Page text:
--By Kaylee Pofahl
BrooklynCyclones.com

The journey  to Brooklyn was very different for each of the Cyclones’ 30+ players on the 2015 roster. However, for Mike Gibbons, the path was particularly unique. The right-handed slugger comes to Brooklyn after signing with the Mets as a non-drafted free agent in 2014 following a successful summer with the Torrington Titans of the Futures Collegiate Baseball League.

A Connecticut native, Gibbons looks back on a very unique road that led him down to New York.

“It was pretty interesting. It happened pretty fast,” Gibbons said. “It was kinda different just because it happened so fast and I didn’t go to a team directly after I signed because it was so late, so I went back to school for the fall semester and then went to spring training.”

Coming to MCU Park as a decorated college athlete, Gibbons was also a standout pitcher during his time with the FCBL. He ranked third best in the league after going 4-2 with 59 strikeouts in 50 2/3 innings of work. The righty also held opponents to a .240 batting average and posted a 10.48 strikeout per nine innings ratio.

During his last season at Wheaton College, Gibbons posted a 4-1 record with a 1.89 ERA after 37 strikeouts in 57 innings pitched. He held opponents to a .203 batting average and leaves the Lyons with a 9-3 record and a 2.63 ERA after 106 innings of work. After signing with the Mets, Gibbons became the third Wheaton student athlete who has signed with an MLB team in the program’s history, and the first to be offered and sign a professional contract before his senior season.

Throughout an unconventional process of going pro, Gibbons had a strong backbone of family and coaches guiding and encouraging him along the way.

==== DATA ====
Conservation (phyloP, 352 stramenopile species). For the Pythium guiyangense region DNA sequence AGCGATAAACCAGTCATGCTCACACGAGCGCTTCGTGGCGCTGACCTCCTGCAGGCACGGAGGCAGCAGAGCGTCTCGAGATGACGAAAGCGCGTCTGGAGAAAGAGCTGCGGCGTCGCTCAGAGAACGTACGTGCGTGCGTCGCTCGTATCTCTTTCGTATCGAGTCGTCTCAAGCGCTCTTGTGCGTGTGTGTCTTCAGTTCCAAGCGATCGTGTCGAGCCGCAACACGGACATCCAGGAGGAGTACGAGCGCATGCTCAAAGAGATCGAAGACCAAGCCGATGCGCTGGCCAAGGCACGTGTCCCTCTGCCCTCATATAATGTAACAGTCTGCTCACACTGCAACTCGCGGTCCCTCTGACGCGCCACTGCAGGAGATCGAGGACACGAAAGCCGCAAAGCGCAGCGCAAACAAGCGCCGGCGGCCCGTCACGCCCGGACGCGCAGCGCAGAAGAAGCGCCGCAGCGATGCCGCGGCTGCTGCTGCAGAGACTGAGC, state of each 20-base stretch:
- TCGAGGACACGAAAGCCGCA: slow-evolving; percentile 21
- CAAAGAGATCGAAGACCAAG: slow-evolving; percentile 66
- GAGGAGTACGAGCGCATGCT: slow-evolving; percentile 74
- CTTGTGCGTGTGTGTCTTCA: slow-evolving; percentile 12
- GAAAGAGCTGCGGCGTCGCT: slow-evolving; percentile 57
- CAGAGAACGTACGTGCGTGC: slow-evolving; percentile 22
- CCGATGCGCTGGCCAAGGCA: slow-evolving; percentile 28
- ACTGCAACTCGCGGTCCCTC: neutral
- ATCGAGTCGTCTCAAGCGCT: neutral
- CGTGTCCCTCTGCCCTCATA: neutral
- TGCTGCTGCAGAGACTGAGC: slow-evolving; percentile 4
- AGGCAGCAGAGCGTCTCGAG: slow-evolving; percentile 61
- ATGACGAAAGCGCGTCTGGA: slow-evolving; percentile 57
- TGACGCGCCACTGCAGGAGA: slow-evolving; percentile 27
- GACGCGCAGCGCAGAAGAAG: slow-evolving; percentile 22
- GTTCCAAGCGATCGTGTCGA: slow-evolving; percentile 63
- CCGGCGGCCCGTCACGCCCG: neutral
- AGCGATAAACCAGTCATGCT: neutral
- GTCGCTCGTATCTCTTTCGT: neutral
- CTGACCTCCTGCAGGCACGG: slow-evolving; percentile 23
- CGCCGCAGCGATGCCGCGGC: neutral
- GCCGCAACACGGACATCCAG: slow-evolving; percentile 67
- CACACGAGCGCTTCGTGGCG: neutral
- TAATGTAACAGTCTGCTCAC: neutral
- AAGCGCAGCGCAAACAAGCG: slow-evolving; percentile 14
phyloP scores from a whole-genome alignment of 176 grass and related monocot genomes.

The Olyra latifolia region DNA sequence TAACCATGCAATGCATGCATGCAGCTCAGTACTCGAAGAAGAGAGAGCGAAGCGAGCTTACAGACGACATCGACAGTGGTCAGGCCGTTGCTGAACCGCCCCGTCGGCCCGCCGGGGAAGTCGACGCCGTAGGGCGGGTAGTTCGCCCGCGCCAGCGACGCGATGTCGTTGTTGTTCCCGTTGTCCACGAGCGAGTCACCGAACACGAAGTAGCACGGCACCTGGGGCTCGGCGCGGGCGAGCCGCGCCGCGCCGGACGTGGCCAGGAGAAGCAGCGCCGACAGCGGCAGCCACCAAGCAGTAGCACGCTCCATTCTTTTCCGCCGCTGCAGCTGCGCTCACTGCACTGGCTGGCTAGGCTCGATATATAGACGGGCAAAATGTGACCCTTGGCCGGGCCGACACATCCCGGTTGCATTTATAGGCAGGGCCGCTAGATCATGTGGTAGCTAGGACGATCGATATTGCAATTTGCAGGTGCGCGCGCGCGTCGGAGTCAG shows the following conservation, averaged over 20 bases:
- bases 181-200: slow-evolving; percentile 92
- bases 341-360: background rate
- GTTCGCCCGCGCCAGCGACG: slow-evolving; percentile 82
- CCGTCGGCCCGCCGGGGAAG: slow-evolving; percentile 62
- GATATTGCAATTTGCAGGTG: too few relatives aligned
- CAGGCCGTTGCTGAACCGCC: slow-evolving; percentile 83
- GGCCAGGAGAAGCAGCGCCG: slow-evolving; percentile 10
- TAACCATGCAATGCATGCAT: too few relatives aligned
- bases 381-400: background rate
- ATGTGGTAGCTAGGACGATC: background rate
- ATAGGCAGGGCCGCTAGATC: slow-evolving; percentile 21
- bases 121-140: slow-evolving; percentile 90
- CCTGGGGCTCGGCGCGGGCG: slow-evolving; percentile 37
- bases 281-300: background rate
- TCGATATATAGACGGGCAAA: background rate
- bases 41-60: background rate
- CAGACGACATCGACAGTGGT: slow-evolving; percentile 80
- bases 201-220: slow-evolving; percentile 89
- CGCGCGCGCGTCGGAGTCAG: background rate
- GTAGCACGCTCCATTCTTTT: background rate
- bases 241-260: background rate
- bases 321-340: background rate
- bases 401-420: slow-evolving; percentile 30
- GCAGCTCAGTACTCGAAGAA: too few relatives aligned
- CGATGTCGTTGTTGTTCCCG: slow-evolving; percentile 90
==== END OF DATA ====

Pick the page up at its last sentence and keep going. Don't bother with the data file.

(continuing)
“My college coaches were really supportive throughout the process. They obviously probably wanted me to come back for my senior year, but they was great throughout the process and wanted me to do what was best for me and my family,” Gibbons said. “We weighed the pros and cons and talked about it with each other, and he told me if it was his decision he would do the same thing.”

Not only were his college coaches a major source of support, but Gibbons also credits the team dynamic as foundational for preparing him for the demands of pro ball. The responsibilities placed on him as a student athlete were a helpful preview for the demands he now faces as a professional.

“I thought our college atmosphere, even though it was division three, kind of prepped me just with mentality, like the process and the grind of handling the academics with sports in college,” Gibbons said. “You just gotta take it a day at a time and just focus on what you want to get better at—just take each day for what it is and appreciate the time you have playing in affiliated ball.”

Gibbons now looks forward to a summer of diligently learning and improving during his time in Brooklyn—including this evening when he takes the mound for the Cyclones in Auburn.

“I’ve got a few things that I want to work on, and hopefully by the end of the summer when I’m looking back at it I’ll feel like I improved upon those things.”